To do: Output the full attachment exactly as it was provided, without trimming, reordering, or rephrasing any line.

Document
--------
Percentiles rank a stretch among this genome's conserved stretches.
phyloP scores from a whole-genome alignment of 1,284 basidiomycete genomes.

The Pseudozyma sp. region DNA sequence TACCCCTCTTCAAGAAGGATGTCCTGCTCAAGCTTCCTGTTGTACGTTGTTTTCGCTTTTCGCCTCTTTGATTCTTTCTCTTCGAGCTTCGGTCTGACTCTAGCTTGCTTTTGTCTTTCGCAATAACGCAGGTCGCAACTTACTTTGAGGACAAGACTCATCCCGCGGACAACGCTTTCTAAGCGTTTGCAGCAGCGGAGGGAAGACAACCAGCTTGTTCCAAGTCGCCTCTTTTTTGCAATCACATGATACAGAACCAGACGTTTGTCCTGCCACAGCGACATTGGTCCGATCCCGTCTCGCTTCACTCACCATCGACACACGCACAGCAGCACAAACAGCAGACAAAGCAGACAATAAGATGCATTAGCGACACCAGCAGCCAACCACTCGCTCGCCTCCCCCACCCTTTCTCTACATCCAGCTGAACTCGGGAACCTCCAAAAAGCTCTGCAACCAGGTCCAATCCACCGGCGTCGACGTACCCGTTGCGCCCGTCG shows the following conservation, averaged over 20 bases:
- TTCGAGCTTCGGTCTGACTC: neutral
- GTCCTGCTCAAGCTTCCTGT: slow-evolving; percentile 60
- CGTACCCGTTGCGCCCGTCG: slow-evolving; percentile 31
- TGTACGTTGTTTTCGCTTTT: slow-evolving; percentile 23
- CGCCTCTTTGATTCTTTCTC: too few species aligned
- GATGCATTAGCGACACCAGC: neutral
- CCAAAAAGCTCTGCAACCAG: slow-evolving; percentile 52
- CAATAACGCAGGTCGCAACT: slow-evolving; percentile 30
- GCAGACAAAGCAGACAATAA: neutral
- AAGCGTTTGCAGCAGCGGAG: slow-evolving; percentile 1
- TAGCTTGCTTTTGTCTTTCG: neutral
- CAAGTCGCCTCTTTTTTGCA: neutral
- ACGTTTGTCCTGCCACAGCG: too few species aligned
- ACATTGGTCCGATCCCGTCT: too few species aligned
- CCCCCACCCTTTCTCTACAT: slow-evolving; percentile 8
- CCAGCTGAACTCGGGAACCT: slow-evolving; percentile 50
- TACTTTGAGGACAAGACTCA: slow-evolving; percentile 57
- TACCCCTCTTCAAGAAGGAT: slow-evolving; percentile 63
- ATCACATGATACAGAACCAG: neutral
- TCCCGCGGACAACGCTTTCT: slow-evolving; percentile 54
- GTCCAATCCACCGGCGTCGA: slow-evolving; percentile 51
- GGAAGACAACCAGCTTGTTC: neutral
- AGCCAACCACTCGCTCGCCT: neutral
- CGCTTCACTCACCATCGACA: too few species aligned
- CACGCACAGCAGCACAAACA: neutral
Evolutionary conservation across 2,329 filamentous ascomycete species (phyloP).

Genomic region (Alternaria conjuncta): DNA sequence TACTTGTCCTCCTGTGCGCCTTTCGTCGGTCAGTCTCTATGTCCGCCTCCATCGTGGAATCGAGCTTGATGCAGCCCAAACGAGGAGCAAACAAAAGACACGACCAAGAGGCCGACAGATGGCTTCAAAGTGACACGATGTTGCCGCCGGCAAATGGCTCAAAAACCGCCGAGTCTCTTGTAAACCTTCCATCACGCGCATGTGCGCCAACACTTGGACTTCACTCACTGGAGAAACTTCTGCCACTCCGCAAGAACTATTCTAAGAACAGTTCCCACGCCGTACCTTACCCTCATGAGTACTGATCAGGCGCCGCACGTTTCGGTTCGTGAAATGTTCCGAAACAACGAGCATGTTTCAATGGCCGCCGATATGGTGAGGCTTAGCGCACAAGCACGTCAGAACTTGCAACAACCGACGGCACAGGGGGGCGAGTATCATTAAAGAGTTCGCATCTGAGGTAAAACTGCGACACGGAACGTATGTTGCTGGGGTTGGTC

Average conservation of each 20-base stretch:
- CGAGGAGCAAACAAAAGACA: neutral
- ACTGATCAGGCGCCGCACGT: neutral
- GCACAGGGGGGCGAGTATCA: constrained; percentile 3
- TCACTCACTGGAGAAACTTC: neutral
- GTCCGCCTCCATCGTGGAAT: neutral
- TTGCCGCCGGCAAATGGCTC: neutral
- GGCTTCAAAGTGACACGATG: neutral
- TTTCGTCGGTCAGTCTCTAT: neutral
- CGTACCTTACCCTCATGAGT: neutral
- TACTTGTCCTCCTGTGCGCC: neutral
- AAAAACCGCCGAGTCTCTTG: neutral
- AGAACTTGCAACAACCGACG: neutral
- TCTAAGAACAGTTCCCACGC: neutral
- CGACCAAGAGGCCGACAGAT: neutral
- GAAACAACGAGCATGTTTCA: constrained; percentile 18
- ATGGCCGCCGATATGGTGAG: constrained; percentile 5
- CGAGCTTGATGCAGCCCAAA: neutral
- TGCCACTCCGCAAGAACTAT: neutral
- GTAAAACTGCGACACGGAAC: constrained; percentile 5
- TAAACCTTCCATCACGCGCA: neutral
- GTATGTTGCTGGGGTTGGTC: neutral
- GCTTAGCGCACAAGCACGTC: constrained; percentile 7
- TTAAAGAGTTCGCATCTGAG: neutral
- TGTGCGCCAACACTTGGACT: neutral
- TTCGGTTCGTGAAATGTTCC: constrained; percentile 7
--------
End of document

Percentiles rank a stretch among this genome's conserved stretches.
phyloP scores from a whole-genome alignment of 1,284 basidiomycete genomes.

The Pseudozyma sp. region DNA sequence TACCCCTCTTCAAGAAGGATGTCCTGCTCAAGCTTCCTGTTGTACGTTGTTTTCGCTTTTCGCCTCTTTGATTCTTTCTCTTCGAGCTTCGGTCTGACTCTAGCTTGCTTTTGTCTTTCGCAATAACGCAGGTCGCAACTTACTTTGAGGACAAGACTCATCCCGCGGACAACGCTTTCTAAGCGTTTGCAGCAGCGGAGGGAAGACAACCAGCTTGTTCCAAGTCGCCTCTTTTTTGCAATCACATGATACAGAACCAGACGTTTGTCCTGCCACAGCGACATTGGTCCGATCCCGTCTCGCTTCACTCACCATCGACACACGCACAGCAGCACAAACAGCAGACAAAGCAGACAATAAGATGCATTAGCGACACCAGCAGCCAACCACTCGCTCGCCTCCCCCACCCTTTCTCTACATCCAGCTGAACTCGGGAACCTCCAAAAAGCTCTGCAACCAGGTCCAATCCACCGGCGTCGACGTACCCGTTGCGCCCGTCG shows the following conservation, averaged over 20 bases:
- TTCGAGCTTCGGTCTGACTC: neutral
- GTCCTGCTCAAGCTTCCTGT: slow-evolving; percentile 60
- CGTACCCGTTGCGCCCGTCG: slow-evolving; percentile 31
- TGTACGTTGTTTTCGCTTTT: slow-evolving; percentile 23
- CGCCTCTTTGATTCTTTCTC: too few species aligned
- GATGCATTAGCGACACCAGC: neutral
- CCAAAAAGCTCTGCAACCAG: slow-evolving; percentile 52
- CAATAACGCAGGTCGCAACT: slow-evolving; percentile 30
- GCAGACAAAGCAGACAATAA: neutral
- AAGCGTTTGCAGCAGCGGAG: slow-evolving; percentile 1
- TAGCTTGCTTTTGTCTTTCG: neutral
- CAAGTCGCCTCTTTTTTGCA: neutral
- ACGTTTGTCCTGCCACAGCG: too few species aligned
- ACATTGGTCCGATCCCGTCT: too few species aligned
- CCCCCACCCTTTCTCTACAT: slow-evolving; percentile 8
- CCAGCTGAACTCGGGAACCT: slow-evolving; percentile 50
- TACTTTGAGGACAAGACTCA: slow-evolving; percentile 57
- TACCCCTCTTCAAGAAGGAT: slow-evolving; percentile 63
- ATCACATGATACAGAACCAG: neutral
- TCCCGCGGACAACGCTTTCT: slow-evolving; percentile 54
- GTCCAATCCACCGGCGTCGA: slow-evolving; percentile 51
- GGAAGACAACCAGCTTGTTC: neutral
- AGCCAACCACTCGCTCGCCT: neutral
- CGCTTCACTCACCATCGACA: too few species aligned
- CACGCACAGCAGCACAAACA: neutral
Evolutionary conservation across 2,329 filamentous ascomycete species (phyloP).

Genomic region (Alternaria conjuncta): DNA sequence TACTTGTCCTCCTGTGCGCCTTTCGTCGGTCAGTCTCTATGTCCGCCTCCATCGTGGAATCGAGCTTGATGCAGCCCAAACGAGGAGCAAACAAAAGACACGACCAAGAGGCCGACAGATGGCTTCAAAGTGACACGATGTTGCCGCCGGCAAATGGCTCAAAAACCGCCGAGTCTCTTGTAAACCTTCCATCACGCGCATGTGCGCCAACACTTGGACTTCACTCACTGGAGAAACTTCTGCCACTCCGCAAGAACTATTCTAAGAACAGTTCCCACGCCGTACCTTACCCTCATGAGTACTGATCAGGCGCCGCACGTTTCGGTTCGTGAAATGTTCCGAAACAACGAGCATGTTTCAATGGCCGCCGATATGGTGAGGCTTAGCGCACAAGCACGTCAGAACTTGCAACAACCGACGGCACAGGGGGGCGAGTATCATTAAAGAGTTCGCATCTGAGGTAAAACTGCGACACGGAACGTATGTTGCTGGGGTTGGTC

Average conservation of each 20-base stretch:
- CGAGGAGCAAACAAAAGACA: neutral
- ACTGATCAGGCGCCGCACGT: neutral
- GCACAGGGGGGCGAGTATCA: constrained; percentile 3
- TCACTCACTGGAGAAACTTC: neutral
- GTCCGCCTCCATCGTGGAAT: neutral
- TTGCCGCCGGCAAATGGCTC: neutral
- GGCTTCAAAGTGACACGATG: neutral
- TTTCGTCGGTCAGTCTCTAT: neutral
- CGTACCTTACCCTCATGAGT: neutral
- TACTTGTCCTCCTGTGCGCC: neutral
- AAAAACCGCCGAGTCTCTTG: neutral
- AGAACTTGCAACAACCGACG: neutral
- TCTAAGAACAGTTCCCACGC: neutral
- CGACCAAGAGGCCGACAGAT: neutral
- GAAACAACGAGCATGTTTCA: constrained; percentile 18
- ATGGCCGCCGATATGGTGAG: constrained; percentile 5
- CGAGCTTGATGCAGCCCAAA: neutral
- TGCCACTCCGCAAGAACTAT: neutral
- GTAAAACTGCGACACGGAAC: constrained; percentile 5
- TAAACCTTCCATCACGCGCA: neutral
- GTATGTTGCTGGGGTTGGTC: neutral
- GCTTAGCGCACAAGCACGTC: constrained; percentile 7
- TTAAAGAGTTCGCATCTGAG: neutral
- TGTGCGCCAACACTTGGACT: neutral
- TTCGGTTCGTGAAATGTTCC: constrained; percentile 7